To address harm to innovation incentives, one has to consider a much broader and contested range of questions, many of which lie outside of the facts of a particular case: what social, economic, and personal factors contribute to the generation of new ideas; what factors contribute to the successful transmission of new ideas from the human brain to instantiations in technologies or products; under what circumstances does uncompensated borrowing of new ideas tend to spur or retard innovation; what level of incentive reward is necessary to spur investment in innovation; how does innovation in one product retard or advance innovation in another product; how much innovation is good for consumers? And that list goes on.

I greatly admire people who have answers to the foregoing questions—I wish I did. Given the extreme contestability of many of these questions, it seems that individualized proof of harm to innovation incentives on a case-by-case basis may not be a great idea. Requiring the creator to prove that the defendant’s conduct caused harm to her innovation incentives (or, more precisely, that if the creator had known ex ante that the defendant would engage in this conduct, she would have engaged in less creative activity, unless she had been sure that the courts would compensate her for her full loss from the infringement), may set up an impossibly high hurdle in many cases.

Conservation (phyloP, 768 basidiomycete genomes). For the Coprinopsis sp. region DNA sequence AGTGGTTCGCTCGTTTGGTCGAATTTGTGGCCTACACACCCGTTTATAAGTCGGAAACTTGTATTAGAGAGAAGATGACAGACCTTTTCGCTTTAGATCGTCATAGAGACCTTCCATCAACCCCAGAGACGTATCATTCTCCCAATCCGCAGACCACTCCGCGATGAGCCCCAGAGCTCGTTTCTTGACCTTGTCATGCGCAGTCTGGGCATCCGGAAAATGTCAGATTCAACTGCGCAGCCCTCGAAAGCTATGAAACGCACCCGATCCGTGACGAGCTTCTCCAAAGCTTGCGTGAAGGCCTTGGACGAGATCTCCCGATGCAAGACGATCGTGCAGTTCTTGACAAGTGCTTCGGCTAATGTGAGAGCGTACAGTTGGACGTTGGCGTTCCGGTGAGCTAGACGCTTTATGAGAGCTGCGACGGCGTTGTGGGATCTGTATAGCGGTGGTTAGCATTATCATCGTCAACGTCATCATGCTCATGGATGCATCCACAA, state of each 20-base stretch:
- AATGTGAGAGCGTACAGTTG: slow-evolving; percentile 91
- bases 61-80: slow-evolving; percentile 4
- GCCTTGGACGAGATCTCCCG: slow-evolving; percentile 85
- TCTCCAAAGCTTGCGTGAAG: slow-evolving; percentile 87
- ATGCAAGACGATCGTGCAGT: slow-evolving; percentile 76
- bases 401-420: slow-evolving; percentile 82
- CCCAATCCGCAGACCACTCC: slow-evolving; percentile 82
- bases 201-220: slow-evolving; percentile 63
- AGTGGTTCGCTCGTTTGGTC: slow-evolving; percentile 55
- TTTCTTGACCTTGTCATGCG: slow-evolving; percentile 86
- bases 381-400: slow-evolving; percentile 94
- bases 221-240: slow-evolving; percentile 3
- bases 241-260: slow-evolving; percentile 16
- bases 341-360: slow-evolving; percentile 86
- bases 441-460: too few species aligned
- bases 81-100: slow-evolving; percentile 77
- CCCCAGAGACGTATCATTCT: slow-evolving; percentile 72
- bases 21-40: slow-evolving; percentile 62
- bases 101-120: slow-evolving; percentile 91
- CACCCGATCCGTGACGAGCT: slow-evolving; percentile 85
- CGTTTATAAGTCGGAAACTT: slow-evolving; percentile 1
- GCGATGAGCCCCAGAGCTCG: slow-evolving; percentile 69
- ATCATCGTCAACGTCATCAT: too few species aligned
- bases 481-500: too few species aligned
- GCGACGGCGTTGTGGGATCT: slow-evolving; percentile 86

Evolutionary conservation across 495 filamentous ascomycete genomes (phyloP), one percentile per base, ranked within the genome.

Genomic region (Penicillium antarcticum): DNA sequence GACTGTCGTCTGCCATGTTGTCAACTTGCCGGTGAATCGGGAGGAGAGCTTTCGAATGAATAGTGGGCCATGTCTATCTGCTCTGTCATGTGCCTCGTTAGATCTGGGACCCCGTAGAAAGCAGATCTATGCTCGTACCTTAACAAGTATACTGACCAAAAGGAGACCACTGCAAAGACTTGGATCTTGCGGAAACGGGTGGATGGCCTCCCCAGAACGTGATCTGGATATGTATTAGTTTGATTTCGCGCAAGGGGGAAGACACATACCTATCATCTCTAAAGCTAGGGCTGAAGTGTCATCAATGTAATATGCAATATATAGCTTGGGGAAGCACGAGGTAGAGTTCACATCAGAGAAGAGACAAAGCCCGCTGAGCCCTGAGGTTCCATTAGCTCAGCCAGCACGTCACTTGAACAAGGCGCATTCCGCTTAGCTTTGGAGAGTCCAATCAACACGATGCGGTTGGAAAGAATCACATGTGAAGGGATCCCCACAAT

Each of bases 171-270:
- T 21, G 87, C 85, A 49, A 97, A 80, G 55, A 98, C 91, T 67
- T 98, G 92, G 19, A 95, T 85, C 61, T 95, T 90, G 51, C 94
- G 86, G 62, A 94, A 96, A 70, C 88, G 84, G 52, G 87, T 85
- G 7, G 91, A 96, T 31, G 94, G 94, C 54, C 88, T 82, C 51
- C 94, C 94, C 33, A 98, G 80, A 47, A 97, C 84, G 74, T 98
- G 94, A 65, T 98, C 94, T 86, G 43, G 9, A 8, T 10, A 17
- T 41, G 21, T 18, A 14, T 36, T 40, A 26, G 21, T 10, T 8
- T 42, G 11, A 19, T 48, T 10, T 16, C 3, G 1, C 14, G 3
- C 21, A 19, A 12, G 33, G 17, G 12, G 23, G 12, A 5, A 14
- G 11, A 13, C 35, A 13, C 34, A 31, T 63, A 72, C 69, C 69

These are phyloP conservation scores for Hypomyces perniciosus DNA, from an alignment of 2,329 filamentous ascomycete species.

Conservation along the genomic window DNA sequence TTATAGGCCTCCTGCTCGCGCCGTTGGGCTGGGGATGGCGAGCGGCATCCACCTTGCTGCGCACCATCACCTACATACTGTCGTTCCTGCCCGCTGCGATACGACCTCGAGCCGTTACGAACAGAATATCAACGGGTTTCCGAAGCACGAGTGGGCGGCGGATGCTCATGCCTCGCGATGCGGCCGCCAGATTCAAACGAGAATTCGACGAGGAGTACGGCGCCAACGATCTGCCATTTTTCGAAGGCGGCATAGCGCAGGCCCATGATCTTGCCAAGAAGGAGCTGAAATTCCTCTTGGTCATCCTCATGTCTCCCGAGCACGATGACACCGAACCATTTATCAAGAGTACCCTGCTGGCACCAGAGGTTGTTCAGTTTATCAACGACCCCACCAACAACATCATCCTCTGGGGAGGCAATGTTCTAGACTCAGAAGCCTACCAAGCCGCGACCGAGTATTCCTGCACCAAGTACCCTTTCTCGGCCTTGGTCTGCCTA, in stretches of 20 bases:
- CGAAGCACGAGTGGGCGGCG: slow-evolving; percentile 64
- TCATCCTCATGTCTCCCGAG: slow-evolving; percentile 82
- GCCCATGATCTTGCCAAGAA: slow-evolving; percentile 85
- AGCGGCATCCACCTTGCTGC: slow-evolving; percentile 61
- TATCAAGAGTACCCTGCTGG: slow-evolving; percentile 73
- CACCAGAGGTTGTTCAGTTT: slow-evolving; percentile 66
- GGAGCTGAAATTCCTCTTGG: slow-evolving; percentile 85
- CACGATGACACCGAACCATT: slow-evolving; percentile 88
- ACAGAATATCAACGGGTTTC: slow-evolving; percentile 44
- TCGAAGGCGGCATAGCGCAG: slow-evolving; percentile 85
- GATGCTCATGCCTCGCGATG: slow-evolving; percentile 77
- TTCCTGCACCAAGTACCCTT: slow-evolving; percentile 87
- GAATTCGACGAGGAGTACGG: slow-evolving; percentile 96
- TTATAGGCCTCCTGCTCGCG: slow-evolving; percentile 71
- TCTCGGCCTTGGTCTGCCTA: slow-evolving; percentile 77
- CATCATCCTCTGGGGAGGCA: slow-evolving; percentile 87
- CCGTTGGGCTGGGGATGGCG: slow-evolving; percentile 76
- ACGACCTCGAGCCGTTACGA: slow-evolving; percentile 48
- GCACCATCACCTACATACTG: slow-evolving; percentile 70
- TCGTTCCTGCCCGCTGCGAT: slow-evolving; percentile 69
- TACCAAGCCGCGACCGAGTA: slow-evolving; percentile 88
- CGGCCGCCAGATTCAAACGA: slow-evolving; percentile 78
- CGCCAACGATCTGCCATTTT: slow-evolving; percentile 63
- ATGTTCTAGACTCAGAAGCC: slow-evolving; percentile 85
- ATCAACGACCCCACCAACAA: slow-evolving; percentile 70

One illustration: The European Court of Justice’s 2007 decision in Microsoft v. Commission, which concerned Microsoft’s refusal to supply Sun and other competitors with specifications for protocols implemented in Windows work group server operated systems. Microsoft defended its refusal on the grounds that if it were required to give third parties access to its proprietary technology, this would reduce Microsoft’s incentives to innovate. The ECJ rejected Microsoft’s assertion, finding that Microsoft “merely put forward vague, general and theoretical arguments on that point” and offered no concrete proof that its innovation incentives would have been adversely affected.

True enough, but that’s exactly the point. Our current state of knowledge about what sorts of legal rules and economic conditions produce innovation is “vague, general and theoretical.” Requiring proof of harm to innovation incentives to the standards of proof of civil litigation may make for good theater—as did the Scopes monkey trials—but it’s hardly likely to produce satisfying results. Structuring IP litigation rules around an “IP harm” ideal makes a lot of sense, but requiring individualized proof of “IP injury” may not.

To be clear, I don’t think that Herb and Christina have in mind an open-ended “IP injury” requirement that would require the IPR holder to prove actual or likely harm to her innovation incentives in every case. Many of their specific proposals for litigation rule reforms would advance an IP harm ideal without requiring such individualized proof. My comments here should simply be understood as a mild admonition against trying to model an IP injury requirement—as a legal doctrine—on the antitrust injury requirement.